The CHMP opinion has been sent to the European Commission, which will issue a legally binding decision valid across the EU.
Information for patients
· Meningiomas have been reported with the use of nomegestrol- or chlormadinone-containing medicines.
· This risk, which is very low, is increased when the medicines are used at high doses (3.75 - 5 mg for nomegestrol and 5 - 10 mg for chlormadinone) and for prolonged periods of time.
· EMA is therefore recommending that these medicines should only be used at the lowest effective dose and for the shortest duration possible. Higher doses (3.75 – 5 mg nomegestrol and 5 - 10 mg chlormadinone) should only be considered if other interventions are not possible.
· You should not use or be prescribed nomegestrol- or chlormadinone-containing medicines if you have a meningioma or have had one in the past.
· Contact your doctor immediately if you experience a change in vision (seeing double or blurriness), hearing loss or ringing in the ears, loss of smell, headaches that worsen with time, memory loss, seizures and weakness in your arms or legs.
· If you are diagnosed with a meningioma while using a nomegestrol- or chlormadinone-containing medicine, your doctor will stop your treatment with the medicine.
· The risk of meningioma may decrease after you stop treatment with a nomegestrol- or chlormadinone-containing medicine.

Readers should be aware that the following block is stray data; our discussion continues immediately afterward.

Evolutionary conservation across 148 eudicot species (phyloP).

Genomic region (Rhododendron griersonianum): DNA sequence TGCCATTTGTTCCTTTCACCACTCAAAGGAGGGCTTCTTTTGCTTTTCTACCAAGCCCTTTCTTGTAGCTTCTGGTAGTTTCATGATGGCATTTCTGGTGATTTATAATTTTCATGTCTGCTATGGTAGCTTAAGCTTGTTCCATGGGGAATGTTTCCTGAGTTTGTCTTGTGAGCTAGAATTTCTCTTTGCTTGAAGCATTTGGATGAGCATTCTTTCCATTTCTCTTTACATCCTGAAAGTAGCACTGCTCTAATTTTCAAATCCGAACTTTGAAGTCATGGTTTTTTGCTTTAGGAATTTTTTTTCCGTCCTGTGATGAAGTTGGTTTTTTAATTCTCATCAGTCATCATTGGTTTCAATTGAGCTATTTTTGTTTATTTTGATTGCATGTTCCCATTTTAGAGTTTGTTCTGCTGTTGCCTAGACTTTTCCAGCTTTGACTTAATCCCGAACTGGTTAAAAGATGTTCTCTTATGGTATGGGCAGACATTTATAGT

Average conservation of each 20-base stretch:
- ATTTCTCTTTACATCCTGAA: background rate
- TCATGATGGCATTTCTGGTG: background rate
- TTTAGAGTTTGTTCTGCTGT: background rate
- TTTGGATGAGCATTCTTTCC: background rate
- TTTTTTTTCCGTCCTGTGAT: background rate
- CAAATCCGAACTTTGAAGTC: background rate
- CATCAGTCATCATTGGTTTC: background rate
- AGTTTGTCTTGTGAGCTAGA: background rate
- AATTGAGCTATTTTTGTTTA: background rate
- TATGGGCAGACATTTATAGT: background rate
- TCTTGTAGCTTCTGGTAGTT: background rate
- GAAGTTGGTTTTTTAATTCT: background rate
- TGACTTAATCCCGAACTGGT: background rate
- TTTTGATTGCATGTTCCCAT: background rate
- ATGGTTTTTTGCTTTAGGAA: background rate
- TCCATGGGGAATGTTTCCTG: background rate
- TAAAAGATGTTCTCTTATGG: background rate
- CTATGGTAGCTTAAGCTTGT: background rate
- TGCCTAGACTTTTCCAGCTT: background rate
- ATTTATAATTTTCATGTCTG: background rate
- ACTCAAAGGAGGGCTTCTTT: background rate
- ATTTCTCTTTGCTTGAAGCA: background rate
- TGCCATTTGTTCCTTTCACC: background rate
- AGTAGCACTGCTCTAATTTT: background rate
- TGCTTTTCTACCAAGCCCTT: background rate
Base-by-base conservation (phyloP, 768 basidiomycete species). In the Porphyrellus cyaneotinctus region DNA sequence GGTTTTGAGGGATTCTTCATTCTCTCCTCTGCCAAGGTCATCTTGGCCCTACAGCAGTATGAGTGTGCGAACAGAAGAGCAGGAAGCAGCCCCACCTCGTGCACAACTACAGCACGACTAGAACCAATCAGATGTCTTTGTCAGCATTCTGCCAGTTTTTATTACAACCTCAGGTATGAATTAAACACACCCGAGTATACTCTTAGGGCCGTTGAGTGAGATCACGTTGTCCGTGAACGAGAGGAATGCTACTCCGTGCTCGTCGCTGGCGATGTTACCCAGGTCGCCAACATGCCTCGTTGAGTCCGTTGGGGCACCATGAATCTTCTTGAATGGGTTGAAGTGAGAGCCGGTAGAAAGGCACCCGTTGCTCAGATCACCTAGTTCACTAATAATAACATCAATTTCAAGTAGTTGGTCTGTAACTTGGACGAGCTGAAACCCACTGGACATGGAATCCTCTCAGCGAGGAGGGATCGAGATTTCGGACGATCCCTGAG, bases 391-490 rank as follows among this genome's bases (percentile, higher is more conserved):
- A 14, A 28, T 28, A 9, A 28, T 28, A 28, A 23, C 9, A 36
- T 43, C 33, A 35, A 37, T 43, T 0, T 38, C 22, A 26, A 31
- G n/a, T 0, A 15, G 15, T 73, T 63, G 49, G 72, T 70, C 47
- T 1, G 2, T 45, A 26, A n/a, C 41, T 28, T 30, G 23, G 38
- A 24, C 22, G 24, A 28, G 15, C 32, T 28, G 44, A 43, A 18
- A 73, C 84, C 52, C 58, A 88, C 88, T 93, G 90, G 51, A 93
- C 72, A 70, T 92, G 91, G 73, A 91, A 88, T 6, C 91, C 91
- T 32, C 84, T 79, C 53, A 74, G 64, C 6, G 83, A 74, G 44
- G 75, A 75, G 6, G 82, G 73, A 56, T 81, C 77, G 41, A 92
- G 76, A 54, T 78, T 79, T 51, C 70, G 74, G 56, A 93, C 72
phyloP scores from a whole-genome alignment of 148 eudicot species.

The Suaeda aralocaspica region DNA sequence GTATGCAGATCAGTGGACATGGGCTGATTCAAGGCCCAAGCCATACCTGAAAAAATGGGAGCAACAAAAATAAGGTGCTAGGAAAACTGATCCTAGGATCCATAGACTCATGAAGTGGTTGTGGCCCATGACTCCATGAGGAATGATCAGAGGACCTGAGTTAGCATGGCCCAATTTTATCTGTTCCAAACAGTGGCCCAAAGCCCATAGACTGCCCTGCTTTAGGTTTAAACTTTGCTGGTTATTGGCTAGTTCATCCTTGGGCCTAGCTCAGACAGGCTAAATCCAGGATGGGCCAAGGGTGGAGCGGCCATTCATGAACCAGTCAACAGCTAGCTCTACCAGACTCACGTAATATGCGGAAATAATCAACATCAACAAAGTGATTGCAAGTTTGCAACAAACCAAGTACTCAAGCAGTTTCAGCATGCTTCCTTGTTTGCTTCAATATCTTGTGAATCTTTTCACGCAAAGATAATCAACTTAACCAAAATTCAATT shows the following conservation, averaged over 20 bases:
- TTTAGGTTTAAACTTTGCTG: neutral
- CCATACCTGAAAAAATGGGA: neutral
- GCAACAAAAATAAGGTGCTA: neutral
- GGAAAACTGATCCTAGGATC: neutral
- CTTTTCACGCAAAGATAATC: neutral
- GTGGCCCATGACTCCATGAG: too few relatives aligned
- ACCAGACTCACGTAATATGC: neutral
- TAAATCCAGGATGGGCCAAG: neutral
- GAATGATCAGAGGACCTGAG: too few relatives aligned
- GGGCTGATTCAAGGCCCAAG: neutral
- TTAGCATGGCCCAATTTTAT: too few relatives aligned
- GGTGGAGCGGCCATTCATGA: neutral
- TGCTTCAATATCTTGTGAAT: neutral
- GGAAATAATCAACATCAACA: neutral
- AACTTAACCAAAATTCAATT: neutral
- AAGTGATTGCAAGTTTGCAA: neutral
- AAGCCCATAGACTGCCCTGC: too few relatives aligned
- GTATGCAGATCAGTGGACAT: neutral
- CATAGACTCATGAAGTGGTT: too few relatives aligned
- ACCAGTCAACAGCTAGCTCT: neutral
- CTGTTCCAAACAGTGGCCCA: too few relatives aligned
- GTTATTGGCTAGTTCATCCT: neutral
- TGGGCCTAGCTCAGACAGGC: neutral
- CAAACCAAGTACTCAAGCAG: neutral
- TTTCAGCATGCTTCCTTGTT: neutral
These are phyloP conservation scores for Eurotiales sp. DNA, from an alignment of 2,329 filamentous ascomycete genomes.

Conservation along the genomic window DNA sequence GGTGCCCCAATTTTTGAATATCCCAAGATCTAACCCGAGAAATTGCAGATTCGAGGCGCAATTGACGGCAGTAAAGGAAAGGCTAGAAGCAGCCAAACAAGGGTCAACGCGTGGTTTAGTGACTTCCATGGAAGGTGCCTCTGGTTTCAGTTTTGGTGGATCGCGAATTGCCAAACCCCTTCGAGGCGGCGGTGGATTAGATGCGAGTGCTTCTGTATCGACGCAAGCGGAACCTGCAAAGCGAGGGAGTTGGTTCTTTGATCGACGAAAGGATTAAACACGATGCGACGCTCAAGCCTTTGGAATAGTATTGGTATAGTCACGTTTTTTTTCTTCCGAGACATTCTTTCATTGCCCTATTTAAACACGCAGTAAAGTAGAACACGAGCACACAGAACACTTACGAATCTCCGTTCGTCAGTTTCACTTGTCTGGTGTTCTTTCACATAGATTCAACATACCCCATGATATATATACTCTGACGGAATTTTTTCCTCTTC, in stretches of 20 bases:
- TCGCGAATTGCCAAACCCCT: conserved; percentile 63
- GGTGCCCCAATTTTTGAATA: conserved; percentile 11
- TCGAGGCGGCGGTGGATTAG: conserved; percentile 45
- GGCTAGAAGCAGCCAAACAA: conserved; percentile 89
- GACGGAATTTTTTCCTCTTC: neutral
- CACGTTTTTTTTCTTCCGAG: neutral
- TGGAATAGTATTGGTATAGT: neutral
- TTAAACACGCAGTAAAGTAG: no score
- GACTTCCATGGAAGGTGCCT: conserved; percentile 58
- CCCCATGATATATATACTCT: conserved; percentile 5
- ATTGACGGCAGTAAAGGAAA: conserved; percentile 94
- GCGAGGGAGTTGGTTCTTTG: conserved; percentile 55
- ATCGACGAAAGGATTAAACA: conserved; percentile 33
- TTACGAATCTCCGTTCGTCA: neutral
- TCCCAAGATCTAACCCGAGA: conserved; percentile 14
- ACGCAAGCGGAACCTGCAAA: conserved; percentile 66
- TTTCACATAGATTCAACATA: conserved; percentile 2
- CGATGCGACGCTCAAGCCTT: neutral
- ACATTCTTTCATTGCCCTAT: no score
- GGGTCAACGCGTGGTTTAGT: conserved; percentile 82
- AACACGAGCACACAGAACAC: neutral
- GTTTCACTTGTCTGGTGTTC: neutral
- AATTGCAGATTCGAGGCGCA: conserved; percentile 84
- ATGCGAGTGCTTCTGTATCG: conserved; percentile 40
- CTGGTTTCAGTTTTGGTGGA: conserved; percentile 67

Information for healthcare professionals
· Meningiomas (single and multiple) have been reported with the use of nomegestrol- or chlormadinone-containing medicines, particularly at high doses and for prolonged time. The risk increases with increasing cumulative doses.
· The use of these medicines at high doses should be restricted to situations where other interventions are considered inappropriate, and they should be used at the lowest effective dose and for the shortest duration.
· Nomegestrol- or chlormadinone-containing medicines are contraindicated in patients with meningioma or a history of meningioma.
· Patients should be monitored for signs and symptoms of meningiomas in line with clinical practice. If a patient is diagnosed with meningioma, treatment with these medicines should be permanently stopped.
· Available evidence suggests that the risk of meningioma decreases after treatment discontinuation of the nomegestrol- or chlormadinone-containing medicine.